While the Conservative proposal is interesting, it seems to me that our government needs to speak out about human rights violations wherever and whenever they are evident, regardless of religion or creed. A week ago The United States through Secretary of State Hillary Clinton chastised the Chinese government for its lousy human rights record and it was gratifying to hear. Canada gave up on speaking out against Chinese repression during the Liberal government and the Conservatives haven't done any better.

Did you notice this campaign promise? Does it matter to you -- would it influence the way you would vote? Should Canada be more bold in addressing human rights violations around the world?

Monday, April 11, 2011

Still an Issue

Last week I got a phone call from my wife, Ruth, who was outside a courtroom in Oshawa. She advised me that her client through Bethesda House, the women's shelter in Bowmanville, was in for a long wait and so Ruth might miss the event we were going to in the evening. Ruth does court accompaniments with women who will often face their abusers in the courtroom without benefit of family or friends at their side and they are terrified. There have been a few times when she has called to explain that she will be late or go directly to another appointment.

This happened the same day the Liberal leader, Michael Ignatieff, admonished an Alberta candidate who made inappropriate comments about sexual assault. It was unsettling to hear that he is a former judge, although he has seen how domestic assaults get ugly from both sides and are often a confusing mess.

What people don't understand, though, is that even when women seem to "give as good as they get" this is almost never actually true. In violent arguments women are sexually assaulted, or end up in hospital, or the morgue, exponentially more often than men. For the most part we guys are bigger, more aggressive, and more deadly. Deaths from domestic violence are more than 90% women.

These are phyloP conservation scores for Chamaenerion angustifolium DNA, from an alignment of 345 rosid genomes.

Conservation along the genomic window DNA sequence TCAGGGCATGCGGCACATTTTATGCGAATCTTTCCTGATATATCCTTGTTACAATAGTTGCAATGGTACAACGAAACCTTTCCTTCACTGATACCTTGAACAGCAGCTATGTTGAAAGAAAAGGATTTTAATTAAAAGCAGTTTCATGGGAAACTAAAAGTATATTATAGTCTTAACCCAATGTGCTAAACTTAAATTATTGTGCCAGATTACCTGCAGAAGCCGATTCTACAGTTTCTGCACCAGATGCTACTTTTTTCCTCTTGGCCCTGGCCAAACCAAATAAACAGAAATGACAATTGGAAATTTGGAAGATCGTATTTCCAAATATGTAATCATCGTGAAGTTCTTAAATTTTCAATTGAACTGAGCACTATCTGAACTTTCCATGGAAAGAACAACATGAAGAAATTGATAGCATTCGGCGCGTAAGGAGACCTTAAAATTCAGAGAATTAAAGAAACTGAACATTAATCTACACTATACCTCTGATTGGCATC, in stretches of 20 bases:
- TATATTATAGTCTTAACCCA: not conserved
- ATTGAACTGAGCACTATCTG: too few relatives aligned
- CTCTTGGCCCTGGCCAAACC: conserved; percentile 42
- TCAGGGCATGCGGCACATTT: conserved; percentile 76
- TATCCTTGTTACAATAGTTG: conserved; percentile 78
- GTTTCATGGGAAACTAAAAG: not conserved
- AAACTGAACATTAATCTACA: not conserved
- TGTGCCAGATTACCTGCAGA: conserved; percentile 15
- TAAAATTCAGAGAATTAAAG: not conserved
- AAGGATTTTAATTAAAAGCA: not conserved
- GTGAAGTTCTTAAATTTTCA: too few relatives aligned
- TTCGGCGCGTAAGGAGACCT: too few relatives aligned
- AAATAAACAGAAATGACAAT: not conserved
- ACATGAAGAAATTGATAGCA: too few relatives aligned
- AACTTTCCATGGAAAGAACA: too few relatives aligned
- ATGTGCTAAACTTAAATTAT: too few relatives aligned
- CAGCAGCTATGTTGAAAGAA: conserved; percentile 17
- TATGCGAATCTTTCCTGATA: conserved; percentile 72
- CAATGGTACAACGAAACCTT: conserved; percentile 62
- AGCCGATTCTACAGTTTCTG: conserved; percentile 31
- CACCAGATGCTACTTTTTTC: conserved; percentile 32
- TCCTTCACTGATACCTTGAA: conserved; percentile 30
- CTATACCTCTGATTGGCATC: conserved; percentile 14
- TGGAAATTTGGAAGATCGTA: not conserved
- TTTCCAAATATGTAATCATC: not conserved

It's not as though this message has come through with clarity in churches. Ruth will speak in a church soon and when she met with the planning group a man asked "where are the shelters for men?" While some men may need them, it is nearly always women who flee violence, with their children, often with their partners in angry pursuit. The photo above is of a Brampton woman who left her husband with their four teenagers. On April 1st he found her and stabbed her to death. The windows at the local shelter are bulletproof glass for a reason and the doors are all reinforced.

I appreciate that this isn't a cheerful topic, but because most of us don't see this side of society we need the reminders from time to time, other than a few grisly news items.

What are your thoughts about this, both as women and men?

Saturday, April 09, 2011

A New Kind of Monster

Last week Christie Blatchford, a no-nonsense crime reporter for the Globe and Mail, reviewed a new book by a colleague at the Globe about Russell Williams. Tim Appleby covered the Williams trial and has concluded that while the former armed forces major did horrendous things, he is not a psychopath. In fact, he uses interviews to demonstrate that for all his brutality Williams also demonstrated that he could be compassionate and understanding toward co-workers, and had a conscience. To quote from the article which in turn quotes the book: